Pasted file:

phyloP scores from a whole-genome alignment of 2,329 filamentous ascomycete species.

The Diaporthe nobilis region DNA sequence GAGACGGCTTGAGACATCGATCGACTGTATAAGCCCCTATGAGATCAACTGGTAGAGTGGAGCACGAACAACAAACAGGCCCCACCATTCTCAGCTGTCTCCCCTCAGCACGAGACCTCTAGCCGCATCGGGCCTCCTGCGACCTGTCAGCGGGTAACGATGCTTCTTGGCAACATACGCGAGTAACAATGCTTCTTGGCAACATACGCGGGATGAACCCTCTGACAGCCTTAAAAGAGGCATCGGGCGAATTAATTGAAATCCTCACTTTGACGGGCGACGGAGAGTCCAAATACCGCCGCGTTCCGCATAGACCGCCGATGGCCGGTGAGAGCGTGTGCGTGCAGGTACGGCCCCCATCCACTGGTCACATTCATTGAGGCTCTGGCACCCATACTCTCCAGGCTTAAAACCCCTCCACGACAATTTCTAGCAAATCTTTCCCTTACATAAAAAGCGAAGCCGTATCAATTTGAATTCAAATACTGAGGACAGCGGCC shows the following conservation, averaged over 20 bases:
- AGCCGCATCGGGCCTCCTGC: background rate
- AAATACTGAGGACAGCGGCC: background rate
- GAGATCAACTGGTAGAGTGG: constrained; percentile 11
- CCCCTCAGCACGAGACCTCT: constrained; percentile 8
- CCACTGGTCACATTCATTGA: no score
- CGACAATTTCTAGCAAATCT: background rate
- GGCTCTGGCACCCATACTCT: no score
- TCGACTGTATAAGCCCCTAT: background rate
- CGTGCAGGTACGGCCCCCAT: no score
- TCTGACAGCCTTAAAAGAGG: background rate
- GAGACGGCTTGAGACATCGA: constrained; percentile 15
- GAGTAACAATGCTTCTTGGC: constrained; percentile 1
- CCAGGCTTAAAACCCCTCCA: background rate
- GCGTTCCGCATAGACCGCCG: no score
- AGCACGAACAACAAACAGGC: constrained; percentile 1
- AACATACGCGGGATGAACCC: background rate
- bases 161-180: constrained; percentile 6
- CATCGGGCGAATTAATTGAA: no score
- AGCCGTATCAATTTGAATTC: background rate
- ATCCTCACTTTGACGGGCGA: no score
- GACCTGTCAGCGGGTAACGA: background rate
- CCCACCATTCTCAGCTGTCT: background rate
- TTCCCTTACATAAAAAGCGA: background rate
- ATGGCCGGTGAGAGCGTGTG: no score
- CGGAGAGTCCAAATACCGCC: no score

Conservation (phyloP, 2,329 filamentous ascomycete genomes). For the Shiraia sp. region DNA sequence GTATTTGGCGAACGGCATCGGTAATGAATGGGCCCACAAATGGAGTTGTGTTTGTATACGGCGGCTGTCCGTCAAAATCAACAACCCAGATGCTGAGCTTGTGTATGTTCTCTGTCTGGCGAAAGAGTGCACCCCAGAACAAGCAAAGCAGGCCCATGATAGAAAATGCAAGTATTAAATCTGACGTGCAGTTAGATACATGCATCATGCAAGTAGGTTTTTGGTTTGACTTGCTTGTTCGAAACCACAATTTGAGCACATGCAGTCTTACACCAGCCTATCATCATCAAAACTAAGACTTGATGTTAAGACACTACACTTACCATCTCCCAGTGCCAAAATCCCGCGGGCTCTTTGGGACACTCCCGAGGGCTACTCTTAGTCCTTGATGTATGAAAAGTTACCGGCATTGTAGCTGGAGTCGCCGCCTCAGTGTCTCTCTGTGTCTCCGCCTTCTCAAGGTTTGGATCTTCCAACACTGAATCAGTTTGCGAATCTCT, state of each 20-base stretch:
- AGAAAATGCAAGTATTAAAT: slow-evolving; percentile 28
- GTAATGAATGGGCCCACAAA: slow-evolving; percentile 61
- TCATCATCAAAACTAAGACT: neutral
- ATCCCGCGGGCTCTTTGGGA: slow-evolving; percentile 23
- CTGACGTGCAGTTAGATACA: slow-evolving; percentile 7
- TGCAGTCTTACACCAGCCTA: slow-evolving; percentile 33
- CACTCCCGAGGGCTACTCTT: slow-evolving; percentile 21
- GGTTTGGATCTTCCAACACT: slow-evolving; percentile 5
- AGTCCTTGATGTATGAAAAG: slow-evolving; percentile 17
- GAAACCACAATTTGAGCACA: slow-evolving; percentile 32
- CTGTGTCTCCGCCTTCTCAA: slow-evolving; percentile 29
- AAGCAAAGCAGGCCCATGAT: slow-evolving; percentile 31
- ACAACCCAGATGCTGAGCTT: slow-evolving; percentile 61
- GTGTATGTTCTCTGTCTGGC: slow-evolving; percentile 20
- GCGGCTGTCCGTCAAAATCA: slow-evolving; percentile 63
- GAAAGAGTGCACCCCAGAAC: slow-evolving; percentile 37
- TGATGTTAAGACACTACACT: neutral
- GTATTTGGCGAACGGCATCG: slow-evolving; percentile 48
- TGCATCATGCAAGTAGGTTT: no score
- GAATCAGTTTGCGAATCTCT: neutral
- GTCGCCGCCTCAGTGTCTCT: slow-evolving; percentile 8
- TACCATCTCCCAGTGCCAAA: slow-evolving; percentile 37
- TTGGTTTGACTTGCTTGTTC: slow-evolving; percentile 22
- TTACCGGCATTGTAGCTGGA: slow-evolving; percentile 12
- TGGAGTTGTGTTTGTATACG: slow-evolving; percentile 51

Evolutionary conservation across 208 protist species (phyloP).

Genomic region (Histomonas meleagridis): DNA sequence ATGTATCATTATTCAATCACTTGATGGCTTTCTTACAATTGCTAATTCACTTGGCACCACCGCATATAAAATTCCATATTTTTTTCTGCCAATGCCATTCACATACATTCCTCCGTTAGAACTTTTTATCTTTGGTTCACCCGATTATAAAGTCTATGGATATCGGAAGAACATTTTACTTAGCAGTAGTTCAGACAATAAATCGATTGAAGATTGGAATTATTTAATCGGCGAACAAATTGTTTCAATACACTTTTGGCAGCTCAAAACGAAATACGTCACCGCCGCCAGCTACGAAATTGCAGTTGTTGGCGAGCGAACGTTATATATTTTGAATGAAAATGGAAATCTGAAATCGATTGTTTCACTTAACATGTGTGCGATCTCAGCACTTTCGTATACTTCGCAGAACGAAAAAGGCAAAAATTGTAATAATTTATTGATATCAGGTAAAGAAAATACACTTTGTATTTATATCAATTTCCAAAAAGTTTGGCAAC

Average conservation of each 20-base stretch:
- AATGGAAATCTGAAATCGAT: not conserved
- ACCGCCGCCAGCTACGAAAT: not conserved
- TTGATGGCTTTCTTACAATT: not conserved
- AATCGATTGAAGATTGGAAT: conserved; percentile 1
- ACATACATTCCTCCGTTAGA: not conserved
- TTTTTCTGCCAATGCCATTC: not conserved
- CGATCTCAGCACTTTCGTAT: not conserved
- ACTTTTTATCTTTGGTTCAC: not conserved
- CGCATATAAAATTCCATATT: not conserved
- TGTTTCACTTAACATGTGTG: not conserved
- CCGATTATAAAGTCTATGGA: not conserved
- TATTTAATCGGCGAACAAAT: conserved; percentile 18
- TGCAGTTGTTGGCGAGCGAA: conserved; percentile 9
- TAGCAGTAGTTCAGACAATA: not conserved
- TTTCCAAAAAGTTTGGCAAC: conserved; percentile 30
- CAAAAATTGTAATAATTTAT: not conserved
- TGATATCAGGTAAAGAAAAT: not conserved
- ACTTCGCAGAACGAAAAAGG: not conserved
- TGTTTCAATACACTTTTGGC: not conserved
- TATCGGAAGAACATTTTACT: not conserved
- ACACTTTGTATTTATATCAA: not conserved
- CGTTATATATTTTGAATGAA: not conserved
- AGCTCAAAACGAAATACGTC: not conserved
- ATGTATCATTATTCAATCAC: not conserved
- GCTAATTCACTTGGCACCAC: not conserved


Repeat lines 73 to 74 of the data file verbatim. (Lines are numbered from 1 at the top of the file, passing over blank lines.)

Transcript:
- TGATATCAGGTAAAGAAAAT: not conserved
- ACTTCGCAGAACGAAAAAGG: not conserved